We still don’t have the new Ford Bronco that FoMoCo promised us at the 2017 Detroit Auto Show. But if you want a Bronco that’s more modern than the drafty rattletrap 1966–77 first-gen, maybe it’s time to consider the true successor to the original: the 1984–1990 Bronco II.

A chip off the old Ranger

Just like the eventually-to-be-released 2021-and-beyond new Bronco, the Bronco II used Ford Ranger underpinnings. This included the 2.8-L Cologne V6 (the 2.0-L and 2.3-L from the Ranger were not offered). Bronco II was essentially a shortened Ford Ranger with a permanent wagon roof on the back, featuring fixed rear-quarter windows that rolled into the roofline and a full-size rear hatch.

Several trim packages were available, generally following with the Ranger and the full-size Bronco, in XL, XLT, XLS and top-shelf Eddie Bauer editions.

1986 was a pretty big year for changes for the Bronco II. Originally exclusively in 4-wheel drive, a 2-wheel-drive version was made available. Four-wheel-drives now had “Touch-Drive” electric shifting for the transfer case. The standard engine became the 2.9-L V6 with electronic fuel injection.

1989 was the other big year for change, as the Bronco II shared the same heavy restyle with new front clip, dashboard and interior fittings as the Ranger. Ford also stepped up the build quality of the Ranger with this refresh, most of which also carried over to the Bronco II. Yet the end was near for the Bronco II. The new-for-1991 Ford Explorer — in 2-door and 4-door form — was introduced in early 1990, and the Bronco II was discontinued. The Explorer was longer, better riding and more stable.

Don’t tip the driver

The Bronco II had a propensity to roll over when attempting evasive maneuvers — much like the Jeep CJ-7 and Suzuki Samurai. Folks bought and used these SUVs like any other car — but they don’t handle like a car. They have a higher center of gravity, exacerbated by the short wheelbase and greater amount of glass higher up than a 4×4 Ranger (glass being heavier than sheet steel). While the NHTSA found that the roll-over rate for the Bronco II is similar to all other 1980s pre-SUVs, it’s still better suited for trails than freeways.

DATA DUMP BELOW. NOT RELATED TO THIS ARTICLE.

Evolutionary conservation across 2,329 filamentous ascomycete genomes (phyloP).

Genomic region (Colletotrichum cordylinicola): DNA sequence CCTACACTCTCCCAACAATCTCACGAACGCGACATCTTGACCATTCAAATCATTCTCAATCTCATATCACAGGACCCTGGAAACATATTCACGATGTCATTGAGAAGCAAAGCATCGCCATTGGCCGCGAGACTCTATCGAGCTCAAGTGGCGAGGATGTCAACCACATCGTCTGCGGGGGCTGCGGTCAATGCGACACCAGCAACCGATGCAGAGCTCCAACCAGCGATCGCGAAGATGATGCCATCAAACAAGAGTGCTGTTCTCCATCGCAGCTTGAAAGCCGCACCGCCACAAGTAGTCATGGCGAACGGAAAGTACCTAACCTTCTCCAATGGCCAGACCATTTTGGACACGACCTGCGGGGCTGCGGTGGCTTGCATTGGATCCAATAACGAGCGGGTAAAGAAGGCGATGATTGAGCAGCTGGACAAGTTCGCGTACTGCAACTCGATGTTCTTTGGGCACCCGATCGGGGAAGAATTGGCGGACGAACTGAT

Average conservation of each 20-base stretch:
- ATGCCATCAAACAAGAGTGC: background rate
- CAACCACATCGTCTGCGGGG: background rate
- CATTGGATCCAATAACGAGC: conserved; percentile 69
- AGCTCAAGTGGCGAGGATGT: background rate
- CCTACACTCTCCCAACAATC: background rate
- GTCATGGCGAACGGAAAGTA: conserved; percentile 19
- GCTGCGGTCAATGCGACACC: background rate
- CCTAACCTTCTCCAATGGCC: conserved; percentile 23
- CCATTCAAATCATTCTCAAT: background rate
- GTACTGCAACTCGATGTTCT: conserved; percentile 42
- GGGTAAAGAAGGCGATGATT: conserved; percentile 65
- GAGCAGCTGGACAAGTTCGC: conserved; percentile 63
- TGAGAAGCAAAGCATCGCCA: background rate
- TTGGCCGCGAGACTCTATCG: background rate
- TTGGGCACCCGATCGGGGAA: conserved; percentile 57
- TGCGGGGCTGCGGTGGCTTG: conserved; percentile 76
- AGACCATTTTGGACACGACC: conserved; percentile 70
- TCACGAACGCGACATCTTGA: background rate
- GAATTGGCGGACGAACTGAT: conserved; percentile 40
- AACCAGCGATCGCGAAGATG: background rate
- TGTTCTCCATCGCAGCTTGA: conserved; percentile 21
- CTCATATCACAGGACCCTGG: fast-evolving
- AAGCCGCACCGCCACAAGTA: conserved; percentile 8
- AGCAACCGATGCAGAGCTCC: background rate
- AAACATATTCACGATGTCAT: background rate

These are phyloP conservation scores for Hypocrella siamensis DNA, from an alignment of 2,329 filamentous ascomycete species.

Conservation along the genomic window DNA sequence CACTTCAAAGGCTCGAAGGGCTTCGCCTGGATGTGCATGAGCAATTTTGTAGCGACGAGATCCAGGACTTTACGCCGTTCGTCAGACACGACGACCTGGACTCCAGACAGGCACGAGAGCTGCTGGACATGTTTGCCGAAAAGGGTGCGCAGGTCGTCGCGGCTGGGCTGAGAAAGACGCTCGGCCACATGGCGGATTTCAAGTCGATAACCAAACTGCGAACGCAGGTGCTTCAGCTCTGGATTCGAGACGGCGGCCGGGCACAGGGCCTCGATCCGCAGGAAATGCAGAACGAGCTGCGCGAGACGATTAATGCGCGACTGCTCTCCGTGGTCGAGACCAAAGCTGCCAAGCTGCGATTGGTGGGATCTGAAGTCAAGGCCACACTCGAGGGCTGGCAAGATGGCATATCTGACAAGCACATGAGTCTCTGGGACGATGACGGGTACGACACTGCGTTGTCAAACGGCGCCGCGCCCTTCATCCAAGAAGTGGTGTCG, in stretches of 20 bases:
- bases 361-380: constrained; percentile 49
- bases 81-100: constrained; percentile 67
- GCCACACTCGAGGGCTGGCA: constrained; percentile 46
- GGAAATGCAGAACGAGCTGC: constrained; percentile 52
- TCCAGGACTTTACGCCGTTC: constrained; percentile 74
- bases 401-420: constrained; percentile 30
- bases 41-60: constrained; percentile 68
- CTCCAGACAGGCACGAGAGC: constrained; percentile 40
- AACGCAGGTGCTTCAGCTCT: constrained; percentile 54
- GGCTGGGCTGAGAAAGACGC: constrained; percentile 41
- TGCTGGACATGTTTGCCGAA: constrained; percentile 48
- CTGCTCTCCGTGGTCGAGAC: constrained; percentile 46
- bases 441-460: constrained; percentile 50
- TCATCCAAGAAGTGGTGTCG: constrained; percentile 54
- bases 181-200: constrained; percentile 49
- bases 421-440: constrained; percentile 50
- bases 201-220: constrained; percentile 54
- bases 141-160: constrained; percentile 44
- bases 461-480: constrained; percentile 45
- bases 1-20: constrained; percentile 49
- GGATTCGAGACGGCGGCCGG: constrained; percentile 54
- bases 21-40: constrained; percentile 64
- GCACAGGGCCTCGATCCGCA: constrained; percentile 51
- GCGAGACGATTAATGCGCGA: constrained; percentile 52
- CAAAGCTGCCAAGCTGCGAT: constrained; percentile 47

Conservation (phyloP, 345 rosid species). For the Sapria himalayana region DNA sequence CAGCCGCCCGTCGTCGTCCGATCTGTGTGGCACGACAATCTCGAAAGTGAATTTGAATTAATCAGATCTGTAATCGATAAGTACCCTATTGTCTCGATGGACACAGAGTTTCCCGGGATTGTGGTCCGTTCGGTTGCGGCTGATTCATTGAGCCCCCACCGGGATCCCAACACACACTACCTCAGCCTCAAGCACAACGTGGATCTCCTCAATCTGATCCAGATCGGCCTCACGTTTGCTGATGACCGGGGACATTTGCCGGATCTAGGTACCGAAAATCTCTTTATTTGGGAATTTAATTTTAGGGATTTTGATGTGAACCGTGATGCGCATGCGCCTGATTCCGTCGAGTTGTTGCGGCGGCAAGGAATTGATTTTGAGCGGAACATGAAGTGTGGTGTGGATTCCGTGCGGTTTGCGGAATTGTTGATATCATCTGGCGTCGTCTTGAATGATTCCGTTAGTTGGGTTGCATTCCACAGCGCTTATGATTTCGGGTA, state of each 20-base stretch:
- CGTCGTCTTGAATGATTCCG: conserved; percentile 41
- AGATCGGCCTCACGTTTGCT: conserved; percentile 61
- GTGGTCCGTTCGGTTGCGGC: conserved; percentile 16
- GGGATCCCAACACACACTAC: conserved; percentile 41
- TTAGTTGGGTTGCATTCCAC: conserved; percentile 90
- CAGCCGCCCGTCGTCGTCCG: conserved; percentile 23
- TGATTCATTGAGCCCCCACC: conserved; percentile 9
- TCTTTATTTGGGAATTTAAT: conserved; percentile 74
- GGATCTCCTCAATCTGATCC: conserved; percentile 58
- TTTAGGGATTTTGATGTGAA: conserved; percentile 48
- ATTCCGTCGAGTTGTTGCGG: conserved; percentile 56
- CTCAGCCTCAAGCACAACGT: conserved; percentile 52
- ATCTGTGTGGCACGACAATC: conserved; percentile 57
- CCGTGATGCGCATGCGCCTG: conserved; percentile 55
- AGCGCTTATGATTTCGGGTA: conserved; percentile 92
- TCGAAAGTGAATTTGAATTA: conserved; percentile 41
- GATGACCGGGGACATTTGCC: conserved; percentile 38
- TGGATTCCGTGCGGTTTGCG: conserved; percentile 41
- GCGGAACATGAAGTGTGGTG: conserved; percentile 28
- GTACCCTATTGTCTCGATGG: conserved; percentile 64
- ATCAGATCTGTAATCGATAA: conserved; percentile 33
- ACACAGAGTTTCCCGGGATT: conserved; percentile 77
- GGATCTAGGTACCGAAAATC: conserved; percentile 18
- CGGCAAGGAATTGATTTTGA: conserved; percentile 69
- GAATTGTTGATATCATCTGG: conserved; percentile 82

The heaviest attrition of Bronco IIs is actually from daily use in the snow and salt belt — where your typical drivers tend to be more attuned to contending with a given vehicle’s idiosyncrasies as part of winter driving. The Bronco II’s short wheelbase may make for a rougher ride and give it tricky high-speed handling, but was desirable for use with a snowplow. With lower resale values than Rangers in lesser conditions, they were generally run into the ground and then junked or parted out.

A specialty collector truck

Yet if you know that you don’t use hammers to drive screws and you don’t take a C7 Corvette trail riding when it’s snowing, the Bronco II may be for you. It has something of a niche following among off-roaders.

In stock form, they’ve become a curiosity in the collector-vehicle world, and prices are starting to see some upward movement.

With vintage trucks, MPVs and SUVs continuing to do well — with most collectors giving them limited, careful use — the few original lower-mile Bronco II 4x4s are starting to ride on their coattails. Even at the start of the vintage-truck craze a decade ago, higher-condition Bronco IIs began to outpace Rangers in price — and continue to do so.

Now that Ford has all but abandoned car sales in North America, perhaps a few well-cared-for original Bronco IIs kept for posterity will remind us that we should be careful of what we want — and told that we want — as we may actually get it.

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